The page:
Biotech revolution spawns vocal opposition, as science enters brave new world - with ethical debate trailing far behind.
Young people in monarch-butterfly costumes darted about the crowd, and white-coated "scientists" gave suspicious injections to giant vegetables. The street theater at the rally in Boston's Copley Square last week was full of pointed good humor, but the speeches against biotechnology were deadly serious.
Just down the street, the BIO 2000 Conference welcomed more than 10,000 scientists and businessmen to what one termed "not Beantown but Genetown." The industry is grabbing the global spotlight, raising a stunning $8 billion on the stock market this year, but taking some blows from growing public resistance to genetically modified crops.
Most people agree on the potential of the biotechnology revolution to radically transform society. But views vary widely on how much it will be for good or for ill, and who should have a say in influencing the directions it takes.
The industry tends to see public concerns as resulting primarily from lack of information. "Less than half of Americans over 18 know anything about biotechnology," Dan Eramian, vice president of communications for Biotechnology Industry Organization, told one session. "We just haven't communicated." BIO has initiated an ad campaign with the theme: "Biotechnology, a big word that means hope."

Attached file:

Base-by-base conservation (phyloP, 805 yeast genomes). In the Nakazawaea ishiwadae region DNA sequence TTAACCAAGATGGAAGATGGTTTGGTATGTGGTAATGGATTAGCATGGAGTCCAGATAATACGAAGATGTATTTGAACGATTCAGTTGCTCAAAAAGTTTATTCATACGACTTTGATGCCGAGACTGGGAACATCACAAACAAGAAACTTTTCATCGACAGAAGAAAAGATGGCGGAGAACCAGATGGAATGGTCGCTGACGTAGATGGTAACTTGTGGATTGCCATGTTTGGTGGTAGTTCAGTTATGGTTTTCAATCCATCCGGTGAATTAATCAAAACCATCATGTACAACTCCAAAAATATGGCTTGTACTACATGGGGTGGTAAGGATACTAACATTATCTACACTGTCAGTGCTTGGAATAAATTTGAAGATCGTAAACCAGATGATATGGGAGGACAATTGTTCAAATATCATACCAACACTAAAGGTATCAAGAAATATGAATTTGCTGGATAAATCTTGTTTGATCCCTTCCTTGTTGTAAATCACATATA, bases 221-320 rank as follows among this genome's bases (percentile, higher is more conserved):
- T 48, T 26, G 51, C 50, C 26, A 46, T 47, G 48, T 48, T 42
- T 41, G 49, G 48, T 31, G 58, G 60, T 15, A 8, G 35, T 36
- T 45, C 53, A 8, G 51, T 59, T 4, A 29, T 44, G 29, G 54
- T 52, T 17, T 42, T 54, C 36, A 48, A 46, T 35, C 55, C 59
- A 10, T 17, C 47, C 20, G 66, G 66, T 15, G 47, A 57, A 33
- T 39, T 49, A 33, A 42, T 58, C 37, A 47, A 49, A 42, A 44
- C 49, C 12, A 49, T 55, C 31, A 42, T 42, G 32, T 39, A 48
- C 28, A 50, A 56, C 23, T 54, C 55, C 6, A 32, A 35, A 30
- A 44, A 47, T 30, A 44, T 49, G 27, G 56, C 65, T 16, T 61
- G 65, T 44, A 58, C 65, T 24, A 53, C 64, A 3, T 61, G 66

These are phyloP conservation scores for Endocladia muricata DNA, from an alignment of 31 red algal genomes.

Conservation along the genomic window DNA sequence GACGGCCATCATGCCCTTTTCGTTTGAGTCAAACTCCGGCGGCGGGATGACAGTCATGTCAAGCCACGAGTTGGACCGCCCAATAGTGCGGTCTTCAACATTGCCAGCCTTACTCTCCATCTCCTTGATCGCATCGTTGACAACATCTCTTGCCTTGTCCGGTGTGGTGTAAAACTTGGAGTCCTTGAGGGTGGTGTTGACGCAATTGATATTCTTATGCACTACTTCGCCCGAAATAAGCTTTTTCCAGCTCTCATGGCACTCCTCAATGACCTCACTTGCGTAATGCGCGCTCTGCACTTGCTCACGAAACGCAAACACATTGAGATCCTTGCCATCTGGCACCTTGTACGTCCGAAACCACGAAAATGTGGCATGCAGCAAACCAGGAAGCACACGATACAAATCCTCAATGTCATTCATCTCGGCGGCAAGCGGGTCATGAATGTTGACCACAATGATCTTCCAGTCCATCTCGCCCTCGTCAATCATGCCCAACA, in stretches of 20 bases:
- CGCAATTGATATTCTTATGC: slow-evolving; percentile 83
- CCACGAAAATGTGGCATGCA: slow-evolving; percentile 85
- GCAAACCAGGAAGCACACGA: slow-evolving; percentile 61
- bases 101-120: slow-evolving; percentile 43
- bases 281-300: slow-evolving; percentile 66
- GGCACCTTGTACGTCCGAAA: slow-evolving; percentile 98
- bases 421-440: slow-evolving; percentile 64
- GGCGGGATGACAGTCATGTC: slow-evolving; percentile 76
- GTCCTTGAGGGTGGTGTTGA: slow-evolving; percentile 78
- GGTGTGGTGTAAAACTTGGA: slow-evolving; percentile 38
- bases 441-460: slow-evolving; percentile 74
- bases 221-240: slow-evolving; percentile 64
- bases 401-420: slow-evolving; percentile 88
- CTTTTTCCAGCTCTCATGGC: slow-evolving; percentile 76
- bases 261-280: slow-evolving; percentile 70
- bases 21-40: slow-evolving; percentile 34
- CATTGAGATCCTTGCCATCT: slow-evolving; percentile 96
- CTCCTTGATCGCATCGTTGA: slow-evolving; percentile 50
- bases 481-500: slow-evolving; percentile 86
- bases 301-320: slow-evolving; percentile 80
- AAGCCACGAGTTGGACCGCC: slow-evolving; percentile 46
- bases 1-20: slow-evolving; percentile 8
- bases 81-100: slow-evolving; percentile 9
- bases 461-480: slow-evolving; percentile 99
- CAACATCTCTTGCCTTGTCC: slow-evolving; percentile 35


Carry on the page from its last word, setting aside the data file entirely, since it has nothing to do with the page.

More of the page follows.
Indeed, insiders - exulting in the dazzling breakthroughs and in what they see as "the biotechnology century" - feel they are on the cusp of a new world with untold benefits for everyone. As one company president enthused, "If we are successful, everything will change - our health, our food, ourselves."
The 1,500 protesters who showed up in Boston for a "counter-conference" to the industry meeting, called Biodevastation 2000, held sessions on dangers posed by various biotechnologies and efforts of nongovernmental groups to counter them. They see an industry driven by visions of tremendous profits, rushing into a brave new world with huge risks to health and the environment and insufficient government oversight. Some feel decisions are being made without the public involvement demanded by a democratic society.
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